FDA Accepts Mesoblast’s Ryoncil Resubmission for Pediatric GVHD 

FDA_Sarah Silbiger/Getty Images

Pictured: FDA sign in front of building/Sarah Silbiger/Getty Images

Three years after the FDA rejected its initial biologic license application, Mesoblast announced its resubmission for Ryoncil (remestemcel-L)—a treatment for children with steroid-refractory acute graft versus host disease (SR-aGVHD).

Now, the treatment is getting a second chance.

The FDA has set a Prescription Drug User Fee Act goal date of Aug. 2, 2023. This could be the first allogeneic “off-the-shelf” cellular medicine and therapy in the U.S. for children under 12 years old with SR-aGVHD, a disease with a high mortality rate.  

The FDA’s decision in October 2020 to issue a rejection came after the regulator's Oncologic Drugs Advisory Committee voted 9 to 1 in support of the drug. 

Of patients who undergo an allogeneic bone marrow transplant, 50% contract acute GVHD. Roughly 300,000 patients have an allogeneic BMT annually and 20% are pediatric patients. 

SR-aGVHD has a mortality rate of 90%.

The FDA rejected Mesoblast’s original application because it required at least one more randomized control trial in adults and children to gather more evidence of the drug’s efficacy against SR-aGVHD.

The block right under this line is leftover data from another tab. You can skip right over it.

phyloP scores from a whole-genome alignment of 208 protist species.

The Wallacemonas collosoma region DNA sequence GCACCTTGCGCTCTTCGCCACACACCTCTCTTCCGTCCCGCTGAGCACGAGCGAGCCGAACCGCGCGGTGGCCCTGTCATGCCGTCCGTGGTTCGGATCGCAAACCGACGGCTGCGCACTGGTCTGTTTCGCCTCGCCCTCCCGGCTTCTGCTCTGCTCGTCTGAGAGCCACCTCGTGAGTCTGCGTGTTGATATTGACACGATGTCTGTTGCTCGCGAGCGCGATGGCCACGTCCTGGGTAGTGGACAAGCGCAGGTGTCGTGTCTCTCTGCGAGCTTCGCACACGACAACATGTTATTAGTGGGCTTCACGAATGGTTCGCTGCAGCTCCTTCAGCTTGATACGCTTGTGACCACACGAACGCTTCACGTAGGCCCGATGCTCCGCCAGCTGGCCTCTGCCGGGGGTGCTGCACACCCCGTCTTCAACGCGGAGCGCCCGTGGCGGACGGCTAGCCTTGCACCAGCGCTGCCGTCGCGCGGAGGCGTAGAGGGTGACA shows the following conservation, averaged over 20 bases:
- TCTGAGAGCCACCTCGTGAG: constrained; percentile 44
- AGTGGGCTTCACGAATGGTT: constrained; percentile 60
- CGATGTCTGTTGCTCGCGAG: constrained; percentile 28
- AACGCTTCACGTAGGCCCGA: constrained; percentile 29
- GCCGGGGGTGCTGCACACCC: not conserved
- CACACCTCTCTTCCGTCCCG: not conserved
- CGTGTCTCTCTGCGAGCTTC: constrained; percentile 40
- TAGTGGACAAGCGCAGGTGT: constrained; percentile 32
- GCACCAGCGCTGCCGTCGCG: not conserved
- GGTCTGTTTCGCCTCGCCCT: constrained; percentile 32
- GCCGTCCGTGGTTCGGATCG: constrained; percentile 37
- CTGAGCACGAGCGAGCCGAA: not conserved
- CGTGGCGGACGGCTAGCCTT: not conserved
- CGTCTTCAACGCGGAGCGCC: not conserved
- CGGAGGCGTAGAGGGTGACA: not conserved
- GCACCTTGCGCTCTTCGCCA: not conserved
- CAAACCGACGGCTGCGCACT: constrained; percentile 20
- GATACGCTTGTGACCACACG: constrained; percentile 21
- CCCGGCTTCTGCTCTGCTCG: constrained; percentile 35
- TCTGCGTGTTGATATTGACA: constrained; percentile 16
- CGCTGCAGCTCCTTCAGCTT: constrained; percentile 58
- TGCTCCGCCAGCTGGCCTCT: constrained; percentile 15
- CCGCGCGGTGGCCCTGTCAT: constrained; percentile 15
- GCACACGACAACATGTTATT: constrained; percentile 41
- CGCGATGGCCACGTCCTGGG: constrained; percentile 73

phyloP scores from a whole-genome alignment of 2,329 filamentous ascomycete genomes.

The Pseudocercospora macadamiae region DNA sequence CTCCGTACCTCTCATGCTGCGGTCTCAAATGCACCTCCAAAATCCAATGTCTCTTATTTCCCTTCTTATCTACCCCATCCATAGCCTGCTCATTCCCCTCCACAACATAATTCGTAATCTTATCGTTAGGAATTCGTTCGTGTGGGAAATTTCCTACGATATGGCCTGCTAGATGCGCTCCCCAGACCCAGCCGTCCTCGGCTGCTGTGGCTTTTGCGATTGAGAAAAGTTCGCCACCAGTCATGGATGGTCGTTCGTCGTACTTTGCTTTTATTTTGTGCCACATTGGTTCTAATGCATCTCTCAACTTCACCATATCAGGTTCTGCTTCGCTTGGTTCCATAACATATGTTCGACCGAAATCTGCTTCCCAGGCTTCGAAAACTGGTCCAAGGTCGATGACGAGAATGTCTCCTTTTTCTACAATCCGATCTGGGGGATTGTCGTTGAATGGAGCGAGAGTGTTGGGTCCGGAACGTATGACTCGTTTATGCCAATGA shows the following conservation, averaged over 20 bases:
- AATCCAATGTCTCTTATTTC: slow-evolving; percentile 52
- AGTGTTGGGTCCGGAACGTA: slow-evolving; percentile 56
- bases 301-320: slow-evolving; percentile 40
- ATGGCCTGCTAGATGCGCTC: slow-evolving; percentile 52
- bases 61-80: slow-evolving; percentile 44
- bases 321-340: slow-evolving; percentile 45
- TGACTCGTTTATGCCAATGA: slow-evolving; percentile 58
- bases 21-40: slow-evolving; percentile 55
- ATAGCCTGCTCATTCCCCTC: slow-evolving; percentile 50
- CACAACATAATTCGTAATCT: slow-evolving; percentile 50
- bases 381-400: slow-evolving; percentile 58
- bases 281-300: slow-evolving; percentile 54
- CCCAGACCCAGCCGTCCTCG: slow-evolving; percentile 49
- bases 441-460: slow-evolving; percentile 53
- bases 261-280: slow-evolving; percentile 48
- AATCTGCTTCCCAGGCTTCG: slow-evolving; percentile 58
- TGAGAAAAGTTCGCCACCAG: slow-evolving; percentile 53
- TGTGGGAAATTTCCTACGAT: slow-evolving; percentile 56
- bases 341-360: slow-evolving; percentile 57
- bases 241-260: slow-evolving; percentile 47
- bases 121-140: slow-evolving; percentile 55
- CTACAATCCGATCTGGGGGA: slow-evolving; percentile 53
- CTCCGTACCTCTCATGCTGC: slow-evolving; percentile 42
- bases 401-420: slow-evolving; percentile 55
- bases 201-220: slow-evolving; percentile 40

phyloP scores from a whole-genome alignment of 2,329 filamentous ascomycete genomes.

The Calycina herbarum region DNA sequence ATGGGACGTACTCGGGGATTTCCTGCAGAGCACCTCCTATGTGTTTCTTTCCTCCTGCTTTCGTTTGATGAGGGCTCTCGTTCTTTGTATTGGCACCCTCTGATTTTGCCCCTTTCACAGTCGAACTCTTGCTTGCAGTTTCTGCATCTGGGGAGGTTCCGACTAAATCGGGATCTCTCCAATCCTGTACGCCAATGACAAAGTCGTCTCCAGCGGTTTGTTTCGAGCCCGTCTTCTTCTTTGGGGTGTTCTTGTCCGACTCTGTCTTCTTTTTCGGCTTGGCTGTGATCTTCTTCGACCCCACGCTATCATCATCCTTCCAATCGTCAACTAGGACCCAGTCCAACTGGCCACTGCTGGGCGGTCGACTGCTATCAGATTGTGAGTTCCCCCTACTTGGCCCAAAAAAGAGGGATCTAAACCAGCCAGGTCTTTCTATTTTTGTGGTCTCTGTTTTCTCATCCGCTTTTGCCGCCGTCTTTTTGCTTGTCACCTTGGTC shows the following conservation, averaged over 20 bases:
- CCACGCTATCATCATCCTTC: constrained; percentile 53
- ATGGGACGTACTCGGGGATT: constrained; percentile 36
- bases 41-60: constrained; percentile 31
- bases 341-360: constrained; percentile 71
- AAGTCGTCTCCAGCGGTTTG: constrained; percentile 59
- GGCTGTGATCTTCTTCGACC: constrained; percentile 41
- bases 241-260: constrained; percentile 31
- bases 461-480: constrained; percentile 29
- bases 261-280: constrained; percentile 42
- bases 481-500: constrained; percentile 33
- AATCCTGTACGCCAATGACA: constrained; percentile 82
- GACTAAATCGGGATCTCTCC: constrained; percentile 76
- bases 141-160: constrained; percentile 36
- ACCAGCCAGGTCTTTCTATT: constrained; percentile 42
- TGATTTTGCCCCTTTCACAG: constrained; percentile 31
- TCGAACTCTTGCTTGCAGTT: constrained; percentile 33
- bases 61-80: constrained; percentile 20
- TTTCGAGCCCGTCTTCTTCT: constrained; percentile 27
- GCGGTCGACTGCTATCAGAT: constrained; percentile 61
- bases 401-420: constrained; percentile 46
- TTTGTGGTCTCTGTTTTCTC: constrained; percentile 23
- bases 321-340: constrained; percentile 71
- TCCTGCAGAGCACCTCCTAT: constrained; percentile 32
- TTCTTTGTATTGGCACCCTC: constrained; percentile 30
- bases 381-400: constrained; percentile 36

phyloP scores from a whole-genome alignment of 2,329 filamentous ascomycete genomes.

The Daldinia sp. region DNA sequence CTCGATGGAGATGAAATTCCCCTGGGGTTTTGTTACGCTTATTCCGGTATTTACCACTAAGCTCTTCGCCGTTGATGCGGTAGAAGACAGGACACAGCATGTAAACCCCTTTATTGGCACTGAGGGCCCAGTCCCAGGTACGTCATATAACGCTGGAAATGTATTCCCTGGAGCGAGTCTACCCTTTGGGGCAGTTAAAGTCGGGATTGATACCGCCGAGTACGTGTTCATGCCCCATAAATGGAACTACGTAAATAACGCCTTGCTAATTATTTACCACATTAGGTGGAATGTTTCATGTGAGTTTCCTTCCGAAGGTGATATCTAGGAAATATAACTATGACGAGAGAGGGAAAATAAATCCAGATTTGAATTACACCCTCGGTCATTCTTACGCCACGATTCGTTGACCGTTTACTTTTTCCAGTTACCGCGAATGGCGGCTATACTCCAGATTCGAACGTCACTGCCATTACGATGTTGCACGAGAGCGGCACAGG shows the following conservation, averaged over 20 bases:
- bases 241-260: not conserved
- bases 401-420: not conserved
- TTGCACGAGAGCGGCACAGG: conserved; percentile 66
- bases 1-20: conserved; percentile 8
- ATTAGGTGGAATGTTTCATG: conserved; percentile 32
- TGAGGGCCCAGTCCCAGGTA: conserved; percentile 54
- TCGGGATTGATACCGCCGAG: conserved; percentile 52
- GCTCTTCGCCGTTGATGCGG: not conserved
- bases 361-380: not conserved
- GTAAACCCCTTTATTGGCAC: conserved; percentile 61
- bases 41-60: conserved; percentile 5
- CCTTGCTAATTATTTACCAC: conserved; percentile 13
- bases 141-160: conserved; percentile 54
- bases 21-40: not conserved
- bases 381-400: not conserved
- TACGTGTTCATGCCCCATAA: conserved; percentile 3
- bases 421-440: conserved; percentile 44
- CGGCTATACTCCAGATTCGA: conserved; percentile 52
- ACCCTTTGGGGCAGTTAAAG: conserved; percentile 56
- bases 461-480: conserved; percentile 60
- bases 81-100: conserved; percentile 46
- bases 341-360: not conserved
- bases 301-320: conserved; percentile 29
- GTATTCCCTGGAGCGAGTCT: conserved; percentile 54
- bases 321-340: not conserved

Mesoblast’s resubmission adds to its initial attempt that contained consistently positive clinical outcomes for 309 children treated with Ryoncil.  

Its new data includes a study with validated MAP biomarker scores that compare outcomes in 25 children from the Phase III trial and 27 control children treated with various biologics from a database.   

The results showed that 67% of high-risk children responded positively to treatment within 28 days and were alive after 180 days, compared to only 10% in both categories from a Mount Sinai database.  

The new data submissions prompted the FDA to grant Ryoncil Fast Track and Priority Review designations. 

Ryoncil consists of culture-expanded mesenchymal stromal cells originating from the bone marrow of an unrelated donor. It could have immunomodulatory properties that negate the inflammatory processes affected by SR-aGVHD.  

The therapy is designed to down-regulate pro-inflammatory cytokines, increase anti-inflammatory cytokines and attract naturally occurring anti-inflammatory cells. 

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